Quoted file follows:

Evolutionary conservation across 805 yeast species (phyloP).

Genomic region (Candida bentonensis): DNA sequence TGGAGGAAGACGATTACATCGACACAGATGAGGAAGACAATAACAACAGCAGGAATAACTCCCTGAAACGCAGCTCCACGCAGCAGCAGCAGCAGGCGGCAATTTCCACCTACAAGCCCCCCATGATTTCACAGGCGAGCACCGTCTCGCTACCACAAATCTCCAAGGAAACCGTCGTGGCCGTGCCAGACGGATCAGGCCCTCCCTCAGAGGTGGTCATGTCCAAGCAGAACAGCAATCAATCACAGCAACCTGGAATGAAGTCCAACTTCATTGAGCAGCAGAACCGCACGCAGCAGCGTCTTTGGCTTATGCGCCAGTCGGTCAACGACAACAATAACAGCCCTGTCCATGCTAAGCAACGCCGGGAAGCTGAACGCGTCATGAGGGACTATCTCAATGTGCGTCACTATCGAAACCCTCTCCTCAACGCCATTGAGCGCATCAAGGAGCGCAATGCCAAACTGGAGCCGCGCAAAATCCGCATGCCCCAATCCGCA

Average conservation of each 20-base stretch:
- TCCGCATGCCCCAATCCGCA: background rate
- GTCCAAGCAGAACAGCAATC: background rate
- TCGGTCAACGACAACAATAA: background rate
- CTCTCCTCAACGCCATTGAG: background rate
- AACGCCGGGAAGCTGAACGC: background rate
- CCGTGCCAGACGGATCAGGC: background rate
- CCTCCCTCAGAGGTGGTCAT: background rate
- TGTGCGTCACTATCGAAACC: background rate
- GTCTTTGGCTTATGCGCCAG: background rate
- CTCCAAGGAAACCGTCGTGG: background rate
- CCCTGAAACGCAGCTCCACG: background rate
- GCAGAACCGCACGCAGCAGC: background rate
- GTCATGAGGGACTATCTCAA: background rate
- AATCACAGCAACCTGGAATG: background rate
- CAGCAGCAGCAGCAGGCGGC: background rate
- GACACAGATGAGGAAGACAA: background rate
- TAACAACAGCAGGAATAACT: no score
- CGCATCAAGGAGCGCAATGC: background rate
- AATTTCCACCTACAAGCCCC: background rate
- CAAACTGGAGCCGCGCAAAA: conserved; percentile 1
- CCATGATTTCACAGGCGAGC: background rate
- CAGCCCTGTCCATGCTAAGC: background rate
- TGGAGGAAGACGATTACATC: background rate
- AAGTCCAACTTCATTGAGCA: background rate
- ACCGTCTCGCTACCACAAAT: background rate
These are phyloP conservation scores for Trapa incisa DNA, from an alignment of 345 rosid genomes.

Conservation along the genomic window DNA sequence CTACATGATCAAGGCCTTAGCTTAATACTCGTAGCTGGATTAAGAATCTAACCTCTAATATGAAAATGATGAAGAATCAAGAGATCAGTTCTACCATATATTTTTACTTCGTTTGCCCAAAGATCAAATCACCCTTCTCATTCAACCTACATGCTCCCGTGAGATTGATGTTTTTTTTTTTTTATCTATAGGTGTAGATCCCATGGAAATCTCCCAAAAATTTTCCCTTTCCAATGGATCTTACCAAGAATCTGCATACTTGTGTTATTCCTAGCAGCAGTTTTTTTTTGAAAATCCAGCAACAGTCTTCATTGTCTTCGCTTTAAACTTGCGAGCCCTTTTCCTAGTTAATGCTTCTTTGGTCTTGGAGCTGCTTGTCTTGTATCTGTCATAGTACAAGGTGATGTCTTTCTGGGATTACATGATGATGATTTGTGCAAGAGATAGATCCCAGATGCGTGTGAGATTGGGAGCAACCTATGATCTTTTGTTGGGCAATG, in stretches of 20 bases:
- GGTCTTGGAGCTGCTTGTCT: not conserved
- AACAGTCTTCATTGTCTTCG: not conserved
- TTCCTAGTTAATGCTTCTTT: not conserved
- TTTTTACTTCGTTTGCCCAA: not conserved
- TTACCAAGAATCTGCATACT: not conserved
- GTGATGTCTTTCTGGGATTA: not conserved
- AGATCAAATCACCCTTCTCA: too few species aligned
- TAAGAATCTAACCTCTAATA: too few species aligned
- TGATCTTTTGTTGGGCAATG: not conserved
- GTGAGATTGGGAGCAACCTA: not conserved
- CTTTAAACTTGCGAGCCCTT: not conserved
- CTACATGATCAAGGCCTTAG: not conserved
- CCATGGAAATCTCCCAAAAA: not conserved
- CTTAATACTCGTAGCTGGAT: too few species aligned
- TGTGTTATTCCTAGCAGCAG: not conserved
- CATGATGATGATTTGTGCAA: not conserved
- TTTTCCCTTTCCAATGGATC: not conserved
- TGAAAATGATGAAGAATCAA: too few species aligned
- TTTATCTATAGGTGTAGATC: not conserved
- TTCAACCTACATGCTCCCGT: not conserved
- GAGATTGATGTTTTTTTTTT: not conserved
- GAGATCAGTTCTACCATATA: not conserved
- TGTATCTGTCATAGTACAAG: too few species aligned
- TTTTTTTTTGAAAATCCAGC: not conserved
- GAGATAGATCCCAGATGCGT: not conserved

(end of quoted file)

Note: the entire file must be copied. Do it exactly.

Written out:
Evolutionary conservation across 805 yeast species (phyloP).

Genomic region (Candida bentonensis): DNA sequence TGGAGGAAGACGATTACATCGACACAGATGAGGAAGACAATAACAACAGCAGGAATAACTCCCTGAAACGCAGCTCCACGCAGCAGCAGCAGCAGGCGGCAATTTCCACCTACAAGCCCCCCATGATTTCACAGGCGAGCACCGTCTCGCTACCACAAATCTCCAAGGAAACCGTCGTGGCCGTGCCAGACGGATCAGGCCCTCCCTCAGAGGTGGTCATGTCCAAGCAGAACAGCAATCAATCACAGCAACCTGGAATGAAGTCCAACTTCATTGAGCAGCAGAACCGCACGCAGCAGCGTCTTTGGCTTATGCGCCAGTCGGTCAACGACAACAATAACAGCCCTGTCCATGCTAAGCAACGCCGGGAAGCTGAACGCGTCATGAGGGACTATCTCAATGTGCGTCACTATCGAAACCCTCTCCTCAACGCCATTGAGCGCATCAAGGAGCGCAATGCCAAACTGGAGCCGCGCAAAATCCGCATGCCCCAATCCGCA

Average conservation of each 20-base stretch:
- TCCGCATGCCCCAATCCGCA: background rate
- GTCCAAGCAGAACAGCAATC: background rate
- TCGGTCAACGACAACAATAA: background rate
- CTCTCCTCAACGCCATTGAG: background rate
- AACGCCGGGAAGCTGAACGC: background rate
- CCGTGCCAGACGGATCAGGC: background rate
- CCTCCCTCAGAGGTGGTCAT: background rate
- TGTGCGTCACTATCGAAACC: background rate
- GTCTTTGGCTTATGCGCCAG: background rate
- CTCCAAGGAAACCGTCGTGG: background rate
- CCCTGAAACGCAGCTCCACG: background rate
- GCAGAACCGCACGCAGCAGC: background rate
- GTCATGAGGGACTATCTCAA: background rate
- AATCACAGCAACCTGGAATG: background rate
- CAGCAGCAGCAGCAGGCGGC: background rate
- GACACAGATGAGGAAGACAA: background rate
- TAACAACAGCAGGAATAACT: no score
- CGCATCAAGGAGCGCAATGC: background rate
- AATTTCCACCTACAAGCCCC: background rate
- CAAACTGGAGCCGCGCAAAA: conserved; percentile 1
- CCATGATTTCACAGGCGAGC: background rate
- CAGCCCTGTCCATGCTAAGC: background rate
- TGGAGGAAGACGATTACATC: background rate
- AAGTCCAACTTCATTGAGCA: background rate
- ACCGTCTCGCTACCACAAAT: background rate
These are phyloP conservation scores for Trapa incisa DNA, from an alignment of 345 rosid genomes.

Conservation along the genomic window DNA sequence CTACATGATCAAGGCCTTAGCTTAATACTCGTAGCTGGATTAAGAATCTAACCTCTAATATGAAAATGATGAAGAATCAAGAGATCAGTTCTACCATATATTTTTACTTCGTTTGCCCAAAGATCAAATCACCCTTCTCATTCAACCTACATGCTCCCGTGAGATTGATGTTTTTTTTTTTTTATCTATAGGTGTAGATCCCATGGAAATCTCCCAAAAATTTTCCCTTTCCAATGGATCTTACCAAGAATCTGCATACTTGTGTTATTCCTAGCAGCAGTTTTTTTTTGAAAATCCAGCAACAGTCTTCATTGTCTTCGCTTTAAACTTGCGAGCCCTTTTCCTAGTTAATGCTTCTTTGGTCTTGGAGCTGCTTGTCTTGTATCTGTCATAGTACAAGGTGATGTCTTTCTGGGATTACATGATGATGATTTGTGCAAGAGATAGATCCCAGATGCGTGTGAGATTGGGAGCAACCTATGATCTTTTGTTGGGCAATG, in stretches of 20 bases:
- GGTCTTGGAGCTGCTTGTCT: not conserved
- AACAGTCTTCATTGTCTTCG: not conserved
- TTCCTAGTTAATGCTTCTTT: not conserved
- TTTTTACTTCGTTTGCCCAA: not conserved
- TTACCAAGAATCTGCATACT: not conserved
- GTGATGTCTTTCTGGGATTA: not conserved
- AGATCAAATCACCCTTCTCA: too few species aligned
- TAAGAATCTAACCTCTAATA: too few species aligned
- TGATCTTTTGTTGGGCAATG: not conserved
- GTGAGATTGGGAGCAACCTA: not conserved
- CTTTAAACTTGCGAGCCCTT: not conserved
- CTACATGATCAAGGCCTTAG: not conserved
- CCATGGAAATCTCCCAAAAA: not conserved
- CTTAATACTCGTAGCTGGAT: too few species aligned
- TGTGTTATTCCTAGCAGCAG: not conserved
- CATGATGATGATTTGTGCAA: not conserved
- TTTTCCCTTTCCAATGGATC: not conserved
- TGAAAATGATGAAGAATCAA: too few species aligned
- TTTATCTATAGGTGTAGATC: not conserved
- TTCAACCTACATGCTCCCGT: not conserved
- GAGATTGATGTTTTTTTTTT: not conserved
- GAGATCAGTTCTACCATATA: not conserved
- TGTATCTGTCATAGTACAAG: too few species aligned
- TTTTTTTTTGAAAATCCAGC: not conserved
- GAGATAGATCCCAGATGCGT: not conserved